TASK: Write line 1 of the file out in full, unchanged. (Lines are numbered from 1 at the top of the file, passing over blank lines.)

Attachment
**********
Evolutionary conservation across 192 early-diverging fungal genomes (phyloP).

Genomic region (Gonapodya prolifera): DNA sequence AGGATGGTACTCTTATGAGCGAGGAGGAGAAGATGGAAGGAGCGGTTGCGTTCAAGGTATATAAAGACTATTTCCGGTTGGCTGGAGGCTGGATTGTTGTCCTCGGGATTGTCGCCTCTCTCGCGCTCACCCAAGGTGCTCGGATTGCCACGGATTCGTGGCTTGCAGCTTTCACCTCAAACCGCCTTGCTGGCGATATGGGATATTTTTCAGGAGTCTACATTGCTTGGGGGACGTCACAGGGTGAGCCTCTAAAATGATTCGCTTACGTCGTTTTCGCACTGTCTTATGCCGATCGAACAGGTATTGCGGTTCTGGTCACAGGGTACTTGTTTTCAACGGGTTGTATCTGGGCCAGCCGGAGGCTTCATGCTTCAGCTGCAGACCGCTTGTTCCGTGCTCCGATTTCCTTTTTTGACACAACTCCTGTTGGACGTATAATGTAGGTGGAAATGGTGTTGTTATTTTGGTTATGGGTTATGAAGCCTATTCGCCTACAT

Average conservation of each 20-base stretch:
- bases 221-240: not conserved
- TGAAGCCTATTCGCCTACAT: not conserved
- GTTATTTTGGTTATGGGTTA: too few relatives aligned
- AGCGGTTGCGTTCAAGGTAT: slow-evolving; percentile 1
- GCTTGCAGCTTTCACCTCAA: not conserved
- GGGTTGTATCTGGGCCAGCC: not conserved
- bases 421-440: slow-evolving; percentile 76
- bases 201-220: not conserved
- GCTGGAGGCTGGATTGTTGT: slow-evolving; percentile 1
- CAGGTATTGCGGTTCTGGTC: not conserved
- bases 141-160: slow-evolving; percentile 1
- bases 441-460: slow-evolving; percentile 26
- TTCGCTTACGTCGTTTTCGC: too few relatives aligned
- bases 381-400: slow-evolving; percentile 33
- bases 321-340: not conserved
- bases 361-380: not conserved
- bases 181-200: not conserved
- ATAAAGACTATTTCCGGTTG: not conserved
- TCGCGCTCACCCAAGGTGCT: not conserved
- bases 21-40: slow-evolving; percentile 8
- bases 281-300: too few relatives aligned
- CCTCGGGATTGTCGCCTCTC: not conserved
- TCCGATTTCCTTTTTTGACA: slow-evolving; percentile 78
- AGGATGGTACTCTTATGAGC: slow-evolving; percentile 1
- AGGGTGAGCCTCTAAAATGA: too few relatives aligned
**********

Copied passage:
Evolutionary conservation across 192 early-diverging fungal genomes (phyloP).